I agree with your concern about DEET and plastic and rubber degradation - so I try to minimize its use around those kinds of materials, and around cameras - sometimes I just use a tiny bit of high strength DEET ( 100%) across the back of my neck and ears and on my cotton hat, but not on a Gore Tex coat or hat. Not more than necessary, but enough for efffect. One can purchase 4 ounce plastic bottles of 100% DEET - that should last you for years of modest use. One other trick in heavy mosquito country that I think will work, but I have never seen suggested, is to wear the disposable blue vinyl examination gloves for ones hands - I doubt most mosquitos can penetrate that very effectively.
Usually, locally, I just use the Deep Woods OFF with 25% DEET and lightly spray my shoulders, neck, ears, hat and the backs of my hands if I am not wearing gloves.
The US military has treated its combat fatigues with Permathrin since 2003 - the permathrin is toxic if rubbed on the skin or inhaled, but once it has dried onto clothing it is no longer absorbable through the skin. One needs to spray the clothing until it is pretty damp and then let it dry, Do the spraying out of doors, do not inhale the fumes. I have done it several times out of doors - not an issue. Sawyer's says once spray treated, the effect should last through about 6 washings. The commercially treated clothing from Ex Officio and others, typically is said to last through 50 or more laundry cycles.
Make sure you spray your socks, bandanas, underwear, T-shirts, and a long sleeve cotton T shirt or sweater too. And your jeans if you are not wearing rain pants. Wearing Gaitors over your boots will help keep mosquitos off your ankles too. I like the Gaitors from Outdoor ReSearch that seal in the front with a full length Velcro strip - easy to put on, easy to take off, and keeps water, mud and bugs off your ankles, and will help keep ticks from climbing up your legs - I've never sprayed Permathrin on my Gaitors - but thinking about it, I might in the future.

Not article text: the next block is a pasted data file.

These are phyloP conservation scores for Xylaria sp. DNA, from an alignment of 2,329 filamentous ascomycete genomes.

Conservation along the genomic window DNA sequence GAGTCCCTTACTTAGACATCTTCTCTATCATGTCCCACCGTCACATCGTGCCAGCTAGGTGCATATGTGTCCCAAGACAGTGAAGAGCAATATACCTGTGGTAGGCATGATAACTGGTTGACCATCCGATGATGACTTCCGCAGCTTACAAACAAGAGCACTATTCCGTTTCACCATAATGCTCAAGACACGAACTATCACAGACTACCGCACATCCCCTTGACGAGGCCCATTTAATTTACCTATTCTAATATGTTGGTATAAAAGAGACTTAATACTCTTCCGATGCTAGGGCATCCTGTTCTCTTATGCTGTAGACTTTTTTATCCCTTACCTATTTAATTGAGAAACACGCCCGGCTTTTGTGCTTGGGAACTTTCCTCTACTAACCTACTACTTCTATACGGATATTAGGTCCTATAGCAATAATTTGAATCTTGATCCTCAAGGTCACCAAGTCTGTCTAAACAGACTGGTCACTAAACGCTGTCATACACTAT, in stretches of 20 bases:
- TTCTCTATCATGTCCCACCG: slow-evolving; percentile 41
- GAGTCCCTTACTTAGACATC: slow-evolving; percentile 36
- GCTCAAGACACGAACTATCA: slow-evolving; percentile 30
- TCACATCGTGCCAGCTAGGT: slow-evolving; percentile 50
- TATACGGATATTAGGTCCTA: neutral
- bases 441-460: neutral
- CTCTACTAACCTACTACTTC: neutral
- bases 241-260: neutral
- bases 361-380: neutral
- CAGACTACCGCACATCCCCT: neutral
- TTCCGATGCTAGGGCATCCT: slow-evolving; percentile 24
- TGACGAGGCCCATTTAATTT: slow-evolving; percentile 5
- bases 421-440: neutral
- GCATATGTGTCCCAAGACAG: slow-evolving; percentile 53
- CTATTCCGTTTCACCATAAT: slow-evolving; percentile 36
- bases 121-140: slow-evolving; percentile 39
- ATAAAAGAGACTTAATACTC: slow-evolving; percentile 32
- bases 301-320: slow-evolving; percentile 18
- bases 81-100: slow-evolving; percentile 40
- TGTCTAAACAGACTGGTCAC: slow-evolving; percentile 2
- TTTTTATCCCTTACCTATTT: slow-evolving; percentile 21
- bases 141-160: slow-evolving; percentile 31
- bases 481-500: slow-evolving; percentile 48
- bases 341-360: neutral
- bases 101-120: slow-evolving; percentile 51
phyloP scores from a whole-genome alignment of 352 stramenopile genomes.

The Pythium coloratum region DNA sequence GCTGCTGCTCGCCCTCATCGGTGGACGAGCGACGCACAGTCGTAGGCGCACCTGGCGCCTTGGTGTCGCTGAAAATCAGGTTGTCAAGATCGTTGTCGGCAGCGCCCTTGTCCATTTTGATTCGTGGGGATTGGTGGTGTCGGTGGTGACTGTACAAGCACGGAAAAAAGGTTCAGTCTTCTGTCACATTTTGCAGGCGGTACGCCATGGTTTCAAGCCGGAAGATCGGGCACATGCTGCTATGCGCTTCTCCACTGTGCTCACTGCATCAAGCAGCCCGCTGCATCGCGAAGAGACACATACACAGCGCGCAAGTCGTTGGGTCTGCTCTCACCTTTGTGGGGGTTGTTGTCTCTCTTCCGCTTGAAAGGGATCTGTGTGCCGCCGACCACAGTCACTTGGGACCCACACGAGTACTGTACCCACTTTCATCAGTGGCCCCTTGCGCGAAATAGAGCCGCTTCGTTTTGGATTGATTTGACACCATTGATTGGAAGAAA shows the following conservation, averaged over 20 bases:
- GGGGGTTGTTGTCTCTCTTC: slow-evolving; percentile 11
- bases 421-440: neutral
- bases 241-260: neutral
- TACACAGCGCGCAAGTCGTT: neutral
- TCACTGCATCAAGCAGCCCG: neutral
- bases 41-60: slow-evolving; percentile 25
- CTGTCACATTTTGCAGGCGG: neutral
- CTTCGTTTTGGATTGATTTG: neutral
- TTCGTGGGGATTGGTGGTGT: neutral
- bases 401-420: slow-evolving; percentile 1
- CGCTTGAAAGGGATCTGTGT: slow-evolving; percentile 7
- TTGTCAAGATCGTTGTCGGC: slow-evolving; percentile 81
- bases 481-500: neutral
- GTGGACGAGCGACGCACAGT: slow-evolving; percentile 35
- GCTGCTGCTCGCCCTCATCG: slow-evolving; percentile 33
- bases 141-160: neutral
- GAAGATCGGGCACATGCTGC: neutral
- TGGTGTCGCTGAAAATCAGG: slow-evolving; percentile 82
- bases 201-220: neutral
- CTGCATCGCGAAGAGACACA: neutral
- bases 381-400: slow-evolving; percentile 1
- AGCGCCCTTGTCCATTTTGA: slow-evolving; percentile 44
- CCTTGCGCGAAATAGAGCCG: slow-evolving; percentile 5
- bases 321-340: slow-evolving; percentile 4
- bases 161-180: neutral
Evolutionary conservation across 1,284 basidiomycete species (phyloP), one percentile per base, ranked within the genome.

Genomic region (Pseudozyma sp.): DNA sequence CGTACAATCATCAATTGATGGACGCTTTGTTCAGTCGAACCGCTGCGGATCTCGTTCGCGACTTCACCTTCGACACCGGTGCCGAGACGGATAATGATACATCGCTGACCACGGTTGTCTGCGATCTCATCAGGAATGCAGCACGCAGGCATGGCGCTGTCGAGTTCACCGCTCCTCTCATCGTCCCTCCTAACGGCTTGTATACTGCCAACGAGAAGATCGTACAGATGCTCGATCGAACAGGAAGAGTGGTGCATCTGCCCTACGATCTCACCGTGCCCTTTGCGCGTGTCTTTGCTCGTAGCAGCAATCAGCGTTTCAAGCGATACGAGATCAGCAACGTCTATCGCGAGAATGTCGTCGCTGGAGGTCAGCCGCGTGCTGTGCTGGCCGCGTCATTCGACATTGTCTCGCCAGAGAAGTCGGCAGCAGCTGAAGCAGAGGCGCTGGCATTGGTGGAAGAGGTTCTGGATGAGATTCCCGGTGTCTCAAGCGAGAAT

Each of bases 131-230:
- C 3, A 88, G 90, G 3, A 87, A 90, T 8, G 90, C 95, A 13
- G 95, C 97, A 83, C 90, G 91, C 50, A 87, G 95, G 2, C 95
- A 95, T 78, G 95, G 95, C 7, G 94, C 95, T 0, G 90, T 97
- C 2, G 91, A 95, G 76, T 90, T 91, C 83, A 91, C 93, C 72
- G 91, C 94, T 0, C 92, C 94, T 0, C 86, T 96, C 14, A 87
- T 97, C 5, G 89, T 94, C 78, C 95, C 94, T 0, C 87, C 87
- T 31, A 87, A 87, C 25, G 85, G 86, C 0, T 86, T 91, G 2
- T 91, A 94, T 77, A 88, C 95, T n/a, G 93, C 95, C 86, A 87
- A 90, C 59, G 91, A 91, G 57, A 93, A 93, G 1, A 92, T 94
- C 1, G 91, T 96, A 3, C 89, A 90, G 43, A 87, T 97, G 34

DEET works better than permathrin for mosquitos in the Arctic (I believe), but permathrin immobilizes and kills ticks on contact, which is great! Particularly if you are not going to be bathing and changing clothes daily.
When I walk around a local lake in central Indiana I usually don't use anything, but when the humidity is very high for several days, and modestly cool, black midges or no see ums can drive you nuts trying to get into your eyes, ears, and noses - I think they're after moisture, they don't bite. DEET on my hat and maybe a bandana around my neck or suspended from my hat, drives the tiny black midges away and one can walk much more peacefully.
If I was only going to walk a 100 yards or so, I wouldn't do anything, but if one is walking for several hours, one needs a little peace and tranquility.
In Siberia, like Alaska, and Greenland, you will want all the tricks you can gather to deal with the mosquitos. You MAY, depending on season, breezes, temperatures etc, need head nets too. I used them in Greenland for photographing at sunset along the seashore. I have seen the sky turn black shortly after sunset in northern Canada near Hudson's Bay - without serious protection, you would be likely to die from blood loss...... modest exaggeration for humorous effect.....I think....